Dan Shapiro's new book explores the dynamics of relationships throughout cancer.
When it comes to heeding advice, most would agree it's best to listen to those who have experience—especially when it comes to cancer. Dan Shapiro, a clinical psychologist and the chairman of the humanities department at Penn State College of Medicine in Hershey, Penn., is a survivor of Hodgkin lymphoma and was the caregiver for his wife, Terry, when she developed breast cancer.
In his book, And in Health: A Guide for Couples Facing Cancer Together, Shapiro relies on both his own experiences navigating the terrain a couple must cross when dealing with a cancer diagnosis as well as advice from other couples. He divides the book up into what he calls "mosaic chips," which serve to frame each point he makes in entertaining, and often even humorous, firsthand accounts, each of which could stand on its own. These mosaic chips cover everything from the mundane, such as determining how housework will get done, to the sublime, such as addressing intimacy and sex. Couples know that issues both large and small can derail a relationship, particularly with a cancer diagnosis in the picture.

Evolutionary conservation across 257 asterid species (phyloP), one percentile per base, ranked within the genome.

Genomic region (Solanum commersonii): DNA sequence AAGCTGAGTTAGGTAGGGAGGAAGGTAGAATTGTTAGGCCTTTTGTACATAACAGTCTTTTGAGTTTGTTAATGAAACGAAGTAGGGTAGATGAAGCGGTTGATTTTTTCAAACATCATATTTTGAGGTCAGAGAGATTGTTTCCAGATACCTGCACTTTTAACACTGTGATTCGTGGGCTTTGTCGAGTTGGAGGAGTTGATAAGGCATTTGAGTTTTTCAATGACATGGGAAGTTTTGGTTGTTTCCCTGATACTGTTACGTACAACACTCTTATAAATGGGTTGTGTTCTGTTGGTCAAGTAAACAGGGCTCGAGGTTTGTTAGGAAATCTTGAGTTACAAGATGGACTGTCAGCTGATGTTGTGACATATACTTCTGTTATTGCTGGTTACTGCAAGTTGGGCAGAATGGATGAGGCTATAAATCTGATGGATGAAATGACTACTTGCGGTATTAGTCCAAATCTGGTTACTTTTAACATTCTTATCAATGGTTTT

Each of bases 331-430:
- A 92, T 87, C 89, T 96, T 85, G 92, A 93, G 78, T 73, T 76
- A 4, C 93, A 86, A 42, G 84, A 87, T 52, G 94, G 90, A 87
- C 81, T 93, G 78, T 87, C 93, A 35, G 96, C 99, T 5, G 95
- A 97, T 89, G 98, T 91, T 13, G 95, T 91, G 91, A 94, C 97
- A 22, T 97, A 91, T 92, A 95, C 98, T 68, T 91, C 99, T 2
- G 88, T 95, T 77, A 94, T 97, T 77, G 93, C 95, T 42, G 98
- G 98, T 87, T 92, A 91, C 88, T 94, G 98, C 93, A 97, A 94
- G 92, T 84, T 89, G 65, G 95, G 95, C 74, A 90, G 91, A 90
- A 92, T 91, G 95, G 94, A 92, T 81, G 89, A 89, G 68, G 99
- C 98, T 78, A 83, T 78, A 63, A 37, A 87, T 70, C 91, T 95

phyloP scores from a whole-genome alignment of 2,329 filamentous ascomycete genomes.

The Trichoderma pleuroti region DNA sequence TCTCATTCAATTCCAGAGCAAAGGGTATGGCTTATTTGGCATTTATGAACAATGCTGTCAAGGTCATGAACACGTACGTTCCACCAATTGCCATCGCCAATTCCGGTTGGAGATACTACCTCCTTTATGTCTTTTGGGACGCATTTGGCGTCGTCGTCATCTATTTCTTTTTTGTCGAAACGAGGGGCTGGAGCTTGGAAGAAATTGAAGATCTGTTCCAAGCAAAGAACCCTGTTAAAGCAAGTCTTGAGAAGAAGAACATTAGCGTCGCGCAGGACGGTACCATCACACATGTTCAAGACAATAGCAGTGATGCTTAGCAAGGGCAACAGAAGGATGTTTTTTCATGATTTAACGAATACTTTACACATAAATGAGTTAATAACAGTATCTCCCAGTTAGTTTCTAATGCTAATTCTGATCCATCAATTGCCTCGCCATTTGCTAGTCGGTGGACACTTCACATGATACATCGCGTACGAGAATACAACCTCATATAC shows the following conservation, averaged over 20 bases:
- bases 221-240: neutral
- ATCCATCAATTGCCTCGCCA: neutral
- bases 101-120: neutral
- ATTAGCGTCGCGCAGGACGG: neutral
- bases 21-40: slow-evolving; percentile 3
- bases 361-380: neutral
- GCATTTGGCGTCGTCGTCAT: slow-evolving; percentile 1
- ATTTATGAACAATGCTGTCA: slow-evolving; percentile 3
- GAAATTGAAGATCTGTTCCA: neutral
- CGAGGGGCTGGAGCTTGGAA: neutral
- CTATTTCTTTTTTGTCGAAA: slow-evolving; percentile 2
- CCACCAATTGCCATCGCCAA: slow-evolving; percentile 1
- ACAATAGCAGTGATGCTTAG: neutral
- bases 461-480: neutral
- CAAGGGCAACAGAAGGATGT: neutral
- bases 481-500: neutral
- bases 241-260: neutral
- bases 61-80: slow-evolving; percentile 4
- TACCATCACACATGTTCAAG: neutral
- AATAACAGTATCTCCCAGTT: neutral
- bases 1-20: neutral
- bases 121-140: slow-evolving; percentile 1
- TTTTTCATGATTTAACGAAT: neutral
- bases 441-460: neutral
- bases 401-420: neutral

As Shapiro suggests, some sections can be scanned for situations that apply to a couple's specific circumstances. Other sections should be read in their entirety, such as "Chapter 5: Having a Great Relationship during Treatment." In this chapter, he dives into topics that will apply to almost every couple dealing with cancer, such as the importance of having a "no cancer" date night and balancing work with medical appointments.
Shapiro wraps up the book with a valuable piece of advice for any couple facing a life-threatening illness: "When we're ill, it can be enormously difficult to summon the energy to help our partners do everything that needs to be done. But we can offer them significant helpings of verbal encouragement and kindness […] So even if you can’t do anything else, do this: Be kind. Be generous."